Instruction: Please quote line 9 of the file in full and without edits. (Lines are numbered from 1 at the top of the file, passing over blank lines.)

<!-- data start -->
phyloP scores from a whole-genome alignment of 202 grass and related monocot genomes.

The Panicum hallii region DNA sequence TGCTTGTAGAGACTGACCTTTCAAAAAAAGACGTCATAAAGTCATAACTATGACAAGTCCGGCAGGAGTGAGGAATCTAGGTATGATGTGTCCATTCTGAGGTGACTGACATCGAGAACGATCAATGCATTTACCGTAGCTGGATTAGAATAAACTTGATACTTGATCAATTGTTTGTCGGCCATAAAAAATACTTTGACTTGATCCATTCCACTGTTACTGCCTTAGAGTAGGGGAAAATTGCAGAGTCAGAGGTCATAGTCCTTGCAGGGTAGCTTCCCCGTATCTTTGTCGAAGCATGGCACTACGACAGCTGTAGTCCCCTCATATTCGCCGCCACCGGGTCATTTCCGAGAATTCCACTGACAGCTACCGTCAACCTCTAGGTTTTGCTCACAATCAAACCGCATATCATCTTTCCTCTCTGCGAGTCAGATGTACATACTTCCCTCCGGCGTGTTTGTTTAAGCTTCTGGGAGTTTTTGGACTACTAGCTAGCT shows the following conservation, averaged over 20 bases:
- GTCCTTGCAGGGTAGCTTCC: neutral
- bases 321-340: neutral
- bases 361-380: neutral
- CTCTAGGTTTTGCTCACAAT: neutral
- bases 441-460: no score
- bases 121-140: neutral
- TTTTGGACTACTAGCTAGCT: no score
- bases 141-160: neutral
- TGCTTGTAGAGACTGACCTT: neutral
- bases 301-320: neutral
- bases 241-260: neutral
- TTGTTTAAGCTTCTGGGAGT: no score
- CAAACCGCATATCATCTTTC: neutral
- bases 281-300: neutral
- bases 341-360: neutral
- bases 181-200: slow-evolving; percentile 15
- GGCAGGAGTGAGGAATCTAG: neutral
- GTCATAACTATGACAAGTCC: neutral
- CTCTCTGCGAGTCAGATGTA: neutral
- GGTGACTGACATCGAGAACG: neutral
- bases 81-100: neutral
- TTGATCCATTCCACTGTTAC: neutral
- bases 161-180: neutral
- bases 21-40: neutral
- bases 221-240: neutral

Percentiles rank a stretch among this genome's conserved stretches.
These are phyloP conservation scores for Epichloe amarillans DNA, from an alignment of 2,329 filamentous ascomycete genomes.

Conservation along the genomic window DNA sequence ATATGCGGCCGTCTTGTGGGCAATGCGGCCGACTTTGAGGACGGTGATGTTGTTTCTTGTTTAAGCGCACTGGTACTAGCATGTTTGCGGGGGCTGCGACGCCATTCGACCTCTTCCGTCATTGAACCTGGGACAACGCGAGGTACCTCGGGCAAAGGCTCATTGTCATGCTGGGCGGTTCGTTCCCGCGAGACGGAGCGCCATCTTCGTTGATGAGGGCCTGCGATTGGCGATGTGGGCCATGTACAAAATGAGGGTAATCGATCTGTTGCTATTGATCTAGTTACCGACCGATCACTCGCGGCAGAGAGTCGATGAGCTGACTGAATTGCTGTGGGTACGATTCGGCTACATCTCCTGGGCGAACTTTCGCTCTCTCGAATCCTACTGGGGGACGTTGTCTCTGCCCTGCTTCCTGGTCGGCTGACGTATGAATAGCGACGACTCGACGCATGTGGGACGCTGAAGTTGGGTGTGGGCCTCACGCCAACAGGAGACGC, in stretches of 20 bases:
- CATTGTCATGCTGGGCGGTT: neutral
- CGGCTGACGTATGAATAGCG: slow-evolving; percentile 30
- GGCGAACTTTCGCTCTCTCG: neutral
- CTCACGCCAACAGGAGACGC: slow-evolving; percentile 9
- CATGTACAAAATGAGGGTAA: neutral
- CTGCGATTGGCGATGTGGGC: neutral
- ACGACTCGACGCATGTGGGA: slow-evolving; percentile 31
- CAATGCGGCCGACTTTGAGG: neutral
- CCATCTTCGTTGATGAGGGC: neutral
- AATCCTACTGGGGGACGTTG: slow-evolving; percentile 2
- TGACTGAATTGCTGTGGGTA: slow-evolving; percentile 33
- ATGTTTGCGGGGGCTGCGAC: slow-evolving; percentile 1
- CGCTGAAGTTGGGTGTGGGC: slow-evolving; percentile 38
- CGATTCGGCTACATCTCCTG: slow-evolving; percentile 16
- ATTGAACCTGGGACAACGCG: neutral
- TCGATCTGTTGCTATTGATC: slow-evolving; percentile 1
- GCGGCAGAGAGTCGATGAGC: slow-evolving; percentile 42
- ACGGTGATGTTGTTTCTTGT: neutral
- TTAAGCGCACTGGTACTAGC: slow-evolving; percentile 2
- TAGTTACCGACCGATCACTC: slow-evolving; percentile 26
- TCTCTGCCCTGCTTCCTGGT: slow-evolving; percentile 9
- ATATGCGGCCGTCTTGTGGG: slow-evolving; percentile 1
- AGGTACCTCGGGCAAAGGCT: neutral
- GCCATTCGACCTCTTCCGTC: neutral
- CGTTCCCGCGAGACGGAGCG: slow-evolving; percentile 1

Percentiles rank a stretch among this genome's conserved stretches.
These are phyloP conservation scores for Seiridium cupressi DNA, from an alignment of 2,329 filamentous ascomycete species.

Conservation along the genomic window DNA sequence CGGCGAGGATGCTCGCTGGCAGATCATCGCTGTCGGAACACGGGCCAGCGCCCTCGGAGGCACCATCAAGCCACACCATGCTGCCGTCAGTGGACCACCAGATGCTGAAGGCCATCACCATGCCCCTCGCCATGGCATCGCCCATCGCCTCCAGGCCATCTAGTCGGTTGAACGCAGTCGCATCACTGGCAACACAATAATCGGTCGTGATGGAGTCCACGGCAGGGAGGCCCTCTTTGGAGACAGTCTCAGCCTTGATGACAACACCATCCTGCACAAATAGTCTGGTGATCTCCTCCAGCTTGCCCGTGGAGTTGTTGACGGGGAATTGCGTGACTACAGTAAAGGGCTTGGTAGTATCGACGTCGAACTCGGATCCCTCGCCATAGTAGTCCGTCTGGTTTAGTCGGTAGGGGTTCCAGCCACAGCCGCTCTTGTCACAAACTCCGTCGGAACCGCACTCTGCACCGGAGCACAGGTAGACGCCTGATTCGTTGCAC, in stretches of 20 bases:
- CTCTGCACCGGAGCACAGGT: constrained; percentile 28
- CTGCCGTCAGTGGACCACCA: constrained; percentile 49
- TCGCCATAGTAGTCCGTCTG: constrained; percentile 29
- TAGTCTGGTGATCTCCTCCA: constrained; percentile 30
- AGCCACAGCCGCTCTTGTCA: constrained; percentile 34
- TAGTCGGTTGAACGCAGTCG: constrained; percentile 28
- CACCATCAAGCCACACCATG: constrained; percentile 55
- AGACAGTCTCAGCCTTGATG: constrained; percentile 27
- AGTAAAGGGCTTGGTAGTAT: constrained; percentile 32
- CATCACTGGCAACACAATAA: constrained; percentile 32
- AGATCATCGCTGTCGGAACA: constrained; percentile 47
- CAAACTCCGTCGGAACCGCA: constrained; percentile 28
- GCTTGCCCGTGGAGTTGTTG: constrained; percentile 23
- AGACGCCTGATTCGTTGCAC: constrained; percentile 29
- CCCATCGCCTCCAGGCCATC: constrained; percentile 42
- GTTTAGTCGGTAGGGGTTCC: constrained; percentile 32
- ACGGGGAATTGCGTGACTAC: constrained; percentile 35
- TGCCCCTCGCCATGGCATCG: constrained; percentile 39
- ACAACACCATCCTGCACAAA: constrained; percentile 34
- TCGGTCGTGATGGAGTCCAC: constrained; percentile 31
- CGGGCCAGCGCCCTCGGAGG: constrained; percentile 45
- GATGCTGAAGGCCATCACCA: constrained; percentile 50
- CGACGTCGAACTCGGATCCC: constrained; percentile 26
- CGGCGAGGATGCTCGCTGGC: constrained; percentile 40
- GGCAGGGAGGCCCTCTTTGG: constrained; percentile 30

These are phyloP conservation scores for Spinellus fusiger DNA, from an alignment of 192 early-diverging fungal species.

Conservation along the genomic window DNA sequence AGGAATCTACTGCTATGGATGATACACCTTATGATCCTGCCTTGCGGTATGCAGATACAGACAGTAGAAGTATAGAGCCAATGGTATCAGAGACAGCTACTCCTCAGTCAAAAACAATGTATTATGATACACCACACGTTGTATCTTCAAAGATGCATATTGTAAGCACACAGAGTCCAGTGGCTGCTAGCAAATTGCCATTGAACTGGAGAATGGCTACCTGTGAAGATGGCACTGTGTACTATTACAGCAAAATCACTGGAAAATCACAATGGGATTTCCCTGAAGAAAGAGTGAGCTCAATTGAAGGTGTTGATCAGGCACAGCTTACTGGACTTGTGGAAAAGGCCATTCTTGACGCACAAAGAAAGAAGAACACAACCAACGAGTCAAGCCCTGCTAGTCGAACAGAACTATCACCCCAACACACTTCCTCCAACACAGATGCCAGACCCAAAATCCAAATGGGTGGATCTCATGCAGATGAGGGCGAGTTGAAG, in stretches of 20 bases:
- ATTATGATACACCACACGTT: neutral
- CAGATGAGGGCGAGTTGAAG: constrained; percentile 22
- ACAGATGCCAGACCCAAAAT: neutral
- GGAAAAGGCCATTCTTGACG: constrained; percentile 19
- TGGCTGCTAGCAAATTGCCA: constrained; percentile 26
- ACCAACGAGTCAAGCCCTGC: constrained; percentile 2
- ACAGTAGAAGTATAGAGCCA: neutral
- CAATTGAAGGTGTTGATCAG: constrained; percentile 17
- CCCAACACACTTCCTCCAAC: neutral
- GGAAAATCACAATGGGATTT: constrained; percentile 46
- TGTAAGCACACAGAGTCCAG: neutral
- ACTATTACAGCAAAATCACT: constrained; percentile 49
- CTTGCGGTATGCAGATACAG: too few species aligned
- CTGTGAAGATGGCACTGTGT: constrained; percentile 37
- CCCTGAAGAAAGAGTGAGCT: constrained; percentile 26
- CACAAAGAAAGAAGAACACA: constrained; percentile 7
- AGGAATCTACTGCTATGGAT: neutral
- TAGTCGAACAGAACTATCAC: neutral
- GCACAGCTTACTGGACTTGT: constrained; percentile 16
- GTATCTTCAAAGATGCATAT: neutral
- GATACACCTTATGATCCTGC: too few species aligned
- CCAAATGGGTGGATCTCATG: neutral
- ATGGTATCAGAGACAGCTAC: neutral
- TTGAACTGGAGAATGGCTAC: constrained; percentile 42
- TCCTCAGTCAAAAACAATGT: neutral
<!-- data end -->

- TTTTGGACTACTAGCTAGCT: no score